Emma: I think my parents are both…were both…as I was growing up, they were both into really beautiful stuff. And well-made stuff, and thoughtfully-designed stuff. Like it could be a beautiful silk blouse from a little Chinese shop or a German-designed alarm clock. Or the best radishes that you’d eat with salted butter and a loaf of bread.
Kimberly: Always just looking for quality?
Kimberly: Let’s go back to Le Bon Marché, what are some things that you dislike about it?
Emma [Inhales deeply]: OK…so [laughing]. “They laugh.” [More laughing] So I dislike…The Bon Marché has changed a lot and it’s become a lot more fancy. What I loved about Le Bon Marché in the past is that they used to…they used to sell stuff that you’d never see anywhere else. Like, you’d see hand-knitted Japanese berets, you know? [Laughing] It’s true, it’s true!
Kimberly: I didn’t know that was a thing.
Emma: Yeah, it was a thing. And they’d have…yeah, they’d have one-of-a-kind things, which they don’t anymore. They’ve spruced the whole shop up a bit, which I understand…they’re a department store, they need to sell. But they’ve lost some of their charm.
Kimberly: They’re trying to conform to what, maybe, the other department stores in Paris…to attract more tourists maybe? But they lost that local, hidden-gem charm that they had before.
Emma: Yeah, one of my favorite sections in Le Bon Marché used to be the lingerie section, which was full of grannies buying nude tights, which I loved, you know? And they were probably not making a lot of money, not making much of a profit, but it was still an amazing place.
Kimberly: But you still keep going back.
Emma: To the lingerie section, yes, for socks. That’s….yes, I’d recommend the lingerie section for socks, they’ve got the best socks.
Kimberly: You pointed out a section to me, is it La Braderie?
Emma: Oh yeah, in the sales, they’ll have La Braderie, where everything is dirt cheap and also very odd, and I’ve never actually bought anything in the Braderie section, but still it’s good fun to look through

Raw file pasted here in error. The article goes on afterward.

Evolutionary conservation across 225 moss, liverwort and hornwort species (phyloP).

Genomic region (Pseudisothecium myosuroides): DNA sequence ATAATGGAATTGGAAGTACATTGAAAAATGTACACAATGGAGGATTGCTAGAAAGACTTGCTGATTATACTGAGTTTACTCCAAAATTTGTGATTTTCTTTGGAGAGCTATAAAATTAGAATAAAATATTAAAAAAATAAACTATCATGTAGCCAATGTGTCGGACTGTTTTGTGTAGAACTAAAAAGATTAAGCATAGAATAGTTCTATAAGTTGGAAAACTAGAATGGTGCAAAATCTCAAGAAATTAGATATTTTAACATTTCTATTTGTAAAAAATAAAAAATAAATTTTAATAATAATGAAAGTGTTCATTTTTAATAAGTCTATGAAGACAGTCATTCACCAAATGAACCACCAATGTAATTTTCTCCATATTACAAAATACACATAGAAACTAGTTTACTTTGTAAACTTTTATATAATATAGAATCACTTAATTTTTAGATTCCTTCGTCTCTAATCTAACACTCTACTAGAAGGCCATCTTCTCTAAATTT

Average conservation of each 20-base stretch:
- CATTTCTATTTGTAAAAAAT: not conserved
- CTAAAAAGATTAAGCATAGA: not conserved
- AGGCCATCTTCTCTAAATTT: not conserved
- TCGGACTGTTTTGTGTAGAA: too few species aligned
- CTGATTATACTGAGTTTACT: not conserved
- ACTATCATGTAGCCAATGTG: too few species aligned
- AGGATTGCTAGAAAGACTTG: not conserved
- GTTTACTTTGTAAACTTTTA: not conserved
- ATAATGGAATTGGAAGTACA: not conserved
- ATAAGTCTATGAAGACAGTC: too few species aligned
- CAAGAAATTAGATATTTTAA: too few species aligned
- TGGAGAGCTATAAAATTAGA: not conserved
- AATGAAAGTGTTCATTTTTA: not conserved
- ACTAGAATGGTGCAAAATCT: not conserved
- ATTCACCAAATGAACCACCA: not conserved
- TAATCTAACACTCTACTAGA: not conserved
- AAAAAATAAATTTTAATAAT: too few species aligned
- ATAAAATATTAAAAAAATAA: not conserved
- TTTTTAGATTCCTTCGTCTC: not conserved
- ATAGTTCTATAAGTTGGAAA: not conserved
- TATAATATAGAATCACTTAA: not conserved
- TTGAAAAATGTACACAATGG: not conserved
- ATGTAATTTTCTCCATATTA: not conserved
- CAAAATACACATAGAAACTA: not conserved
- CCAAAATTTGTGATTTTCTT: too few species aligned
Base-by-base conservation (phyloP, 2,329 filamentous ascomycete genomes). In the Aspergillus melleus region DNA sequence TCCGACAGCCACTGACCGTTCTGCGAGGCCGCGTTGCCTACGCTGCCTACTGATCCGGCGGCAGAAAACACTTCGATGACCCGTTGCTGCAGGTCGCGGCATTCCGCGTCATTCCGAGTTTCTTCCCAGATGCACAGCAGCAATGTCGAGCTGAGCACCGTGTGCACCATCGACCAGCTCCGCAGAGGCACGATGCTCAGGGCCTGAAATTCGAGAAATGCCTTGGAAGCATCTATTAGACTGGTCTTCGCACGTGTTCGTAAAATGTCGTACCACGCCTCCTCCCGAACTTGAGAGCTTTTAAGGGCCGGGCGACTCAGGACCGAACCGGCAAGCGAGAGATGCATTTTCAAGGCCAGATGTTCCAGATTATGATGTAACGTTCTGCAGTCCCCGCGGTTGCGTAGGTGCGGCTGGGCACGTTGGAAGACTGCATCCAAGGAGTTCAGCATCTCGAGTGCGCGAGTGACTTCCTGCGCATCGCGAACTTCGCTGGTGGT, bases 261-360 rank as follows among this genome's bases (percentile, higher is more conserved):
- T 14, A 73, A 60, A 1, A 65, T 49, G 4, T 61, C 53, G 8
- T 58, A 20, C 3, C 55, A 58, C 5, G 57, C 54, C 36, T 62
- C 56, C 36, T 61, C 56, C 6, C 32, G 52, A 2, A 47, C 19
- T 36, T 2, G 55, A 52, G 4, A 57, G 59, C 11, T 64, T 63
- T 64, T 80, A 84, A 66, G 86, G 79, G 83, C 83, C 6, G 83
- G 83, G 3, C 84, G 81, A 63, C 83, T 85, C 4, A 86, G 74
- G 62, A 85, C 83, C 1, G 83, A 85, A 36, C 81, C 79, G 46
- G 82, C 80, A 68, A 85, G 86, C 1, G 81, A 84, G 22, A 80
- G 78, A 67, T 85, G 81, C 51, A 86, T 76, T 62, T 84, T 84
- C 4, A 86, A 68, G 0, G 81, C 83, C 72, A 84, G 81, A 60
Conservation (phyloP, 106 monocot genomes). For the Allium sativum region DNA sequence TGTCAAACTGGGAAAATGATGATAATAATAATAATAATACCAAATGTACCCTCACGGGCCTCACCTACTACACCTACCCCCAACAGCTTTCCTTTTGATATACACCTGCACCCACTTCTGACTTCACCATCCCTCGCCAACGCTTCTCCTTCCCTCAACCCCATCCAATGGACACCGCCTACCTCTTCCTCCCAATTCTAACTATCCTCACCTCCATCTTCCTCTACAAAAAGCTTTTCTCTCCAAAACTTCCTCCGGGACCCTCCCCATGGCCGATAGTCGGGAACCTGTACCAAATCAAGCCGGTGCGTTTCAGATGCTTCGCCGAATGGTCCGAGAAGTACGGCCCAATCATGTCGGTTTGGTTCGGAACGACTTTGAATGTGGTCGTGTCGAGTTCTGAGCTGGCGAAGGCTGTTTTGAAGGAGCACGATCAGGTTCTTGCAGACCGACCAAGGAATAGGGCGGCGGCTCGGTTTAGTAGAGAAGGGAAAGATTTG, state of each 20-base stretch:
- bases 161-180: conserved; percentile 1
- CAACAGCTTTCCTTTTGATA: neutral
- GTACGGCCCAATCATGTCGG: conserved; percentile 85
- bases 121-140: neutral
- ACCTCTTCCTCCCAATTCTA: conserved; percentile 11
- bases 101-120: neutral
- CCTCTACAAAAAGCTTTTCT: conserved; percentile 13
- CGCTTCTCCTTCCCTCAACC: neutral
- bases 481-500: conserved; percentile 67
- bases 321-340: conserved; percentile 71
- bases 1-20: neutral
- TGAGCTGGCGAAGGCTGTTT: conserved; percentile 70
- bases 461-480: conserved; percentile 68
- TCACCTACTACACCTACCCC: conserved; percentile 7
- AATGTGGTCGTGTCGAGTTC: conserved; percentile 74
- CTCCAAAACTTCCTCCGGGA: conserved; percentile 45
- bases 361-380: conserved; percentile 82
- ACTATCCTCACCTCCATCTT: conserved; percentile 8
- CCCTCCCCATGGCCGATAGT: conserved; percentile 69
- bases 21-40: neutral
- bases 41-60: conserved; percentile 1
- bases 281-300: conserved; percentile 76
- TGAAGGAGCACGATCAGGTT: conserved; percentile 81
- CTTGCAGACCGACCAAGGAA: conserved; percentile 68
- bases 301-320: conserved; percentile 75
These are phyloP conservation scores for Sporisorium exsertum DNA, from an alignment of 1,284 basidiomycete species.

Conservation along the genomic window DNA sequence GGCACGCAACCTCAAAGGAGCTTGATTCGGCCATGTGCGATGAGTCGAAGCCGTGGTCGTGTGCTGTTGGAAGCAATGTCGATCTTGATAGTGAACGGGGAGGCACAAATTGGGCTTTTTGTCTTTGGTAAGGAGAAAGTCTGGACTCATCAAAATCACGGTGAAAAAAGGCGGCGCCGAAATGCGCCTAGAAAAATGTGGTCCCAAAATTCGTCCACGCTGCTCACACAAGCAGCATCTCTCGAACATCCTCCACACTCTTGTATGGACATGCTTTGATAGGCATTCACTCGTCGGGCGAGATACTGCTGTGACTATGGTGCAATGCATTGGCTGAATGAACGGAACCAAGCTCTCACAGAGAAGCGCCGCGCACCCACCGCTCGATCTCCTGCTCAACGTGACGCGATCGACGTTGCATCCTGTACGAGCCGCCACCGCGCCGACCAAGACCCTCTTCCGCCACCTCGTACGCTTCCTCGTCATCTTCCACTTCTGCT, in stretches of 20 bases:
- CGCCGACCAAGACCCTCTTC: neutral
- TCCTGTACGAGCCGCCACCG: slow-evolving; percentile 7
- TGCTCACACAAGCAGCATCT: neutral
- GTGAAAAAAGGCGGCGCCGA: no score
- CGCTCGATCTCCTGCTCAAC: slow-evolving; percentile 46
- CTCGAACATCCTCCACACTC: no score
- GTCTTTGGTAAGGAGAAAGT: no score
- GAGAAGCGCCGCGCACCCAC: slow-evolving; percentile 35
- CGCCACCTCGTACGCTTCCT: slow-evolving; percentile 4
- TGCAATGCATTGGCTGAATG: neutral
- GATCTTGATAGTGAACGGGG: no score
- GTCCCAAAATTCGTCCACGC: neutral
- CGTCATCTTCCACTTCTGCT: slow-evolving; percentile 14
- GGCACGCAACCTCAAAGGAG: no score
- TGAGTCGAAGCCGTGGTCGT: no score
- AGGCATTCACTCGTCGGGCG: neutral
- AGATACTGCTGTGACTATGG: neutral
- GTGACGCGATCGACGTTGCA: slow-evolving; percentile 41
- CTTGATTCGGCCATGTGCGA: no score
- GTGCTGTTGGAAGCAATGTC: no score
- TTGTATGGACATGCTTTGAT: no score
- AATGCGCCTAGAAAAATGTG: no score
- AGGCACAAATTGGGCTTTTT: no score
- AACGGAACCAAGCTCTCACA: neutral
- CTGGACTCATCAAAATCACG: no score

Kimberly: What does it mean, La Braderie, is it vintage clothing? Or is it just the end of stock?
Emma [Agreeing to it being the end of stock]: Yes.
Kimberly: What’s the most beautiful thing you’ve ever bought from Le Bon Marché?
Emma [Laughing]: “She grins.” [More laughing] Let me think…um…once a year, they have a special Christmas fair kind of thing where they sell the most beautiful Christmas ornaments. And they also sell objects by Astier de la Villate, dishes… And I’ve bought stuff there that was really beautiful, I bought a really beautiful bowl for my mum. Yeah…let me think, let me think, Kim.
Emma: I bought loads of APC clothes that I like a lot, I’ve bought dishes, I’ve bought lilac-colored tights that I remember fondly.
Kimberly: Here’s another question, what memory or memories stand out to you from your experiences at Le Bon Marché?
Emma: So many. One of the things I like about Le Bon Marché is looking at the other customers. And I remember seeing a young woman once, in the Grande Epicerie, and….you always see people with the best outfits, basically. Um, they’re often richer than I am, but that doesn’t matter. I get a lot of enjoyment just out of watching them. I also like, I really like talking with the shop assistants because they’re always extremely polite and knowledgable. And I like talking about clothes but I don’t know that many people who are as in to clothes as I am.
Kimberly: I don’t know anybody except for my brother.
Emma: Same here! So, I talked to a young man called Phillipo at the Margaret Howell section, and he actually studied fashion design in Italy. And we talked about…I’m able to talk about fabric design with him, and he actually has designed a line of handbags. He designs handbags, and we talked about that. And we’ll talk about the items of clothing in huge detail. So, the size of the button hole and what kind of horn was used to make the buttons.
Emma: Yeah, like Margaret Howell, a couple of summers ago, designed a jumper (note: sweater), and she collaborates with a knitwear-designer called Marianne Foale. And there was this jumper which was The. Most. Beautiful. Jumper. It was a cardigan, in fact. It was black, short-sleeved, quite a bit boxy, and there was one single button at the top of the cardigan and it was just the perfect white. [Laughing] It wasn’t just any old white.
Kimberly: It was the perfect white.
Emma: Yeah, like Milky White. It was incredible and that’s the kind of thing that I can talk about with Phillipo.
Kimberly [Getting ready to sound like a moron]: I didn’t know people used horns to make buttonholes.
Emma: Not the buttonhole, the button.
Kimberly: OK. Just shows you what I know. Well, thank you, Emma.
Emma: You’re welcome. Any other questions?
Kimberly: No, but is there anything else you’d like to say before we end this?
Emma: I would like to say that if you’re ever in the Bon Marché and there’s a weird young woman in pyjamas staring at you, it’s probably me. Come and say hi.
Kimberly [Speaking in a French accent while pushing the stop button on the dictaphone]: Stop!
Emma: How was that, Kim?
Kimberly [Still struggling with the stop button]: Good, but it hasn’t stopped yet.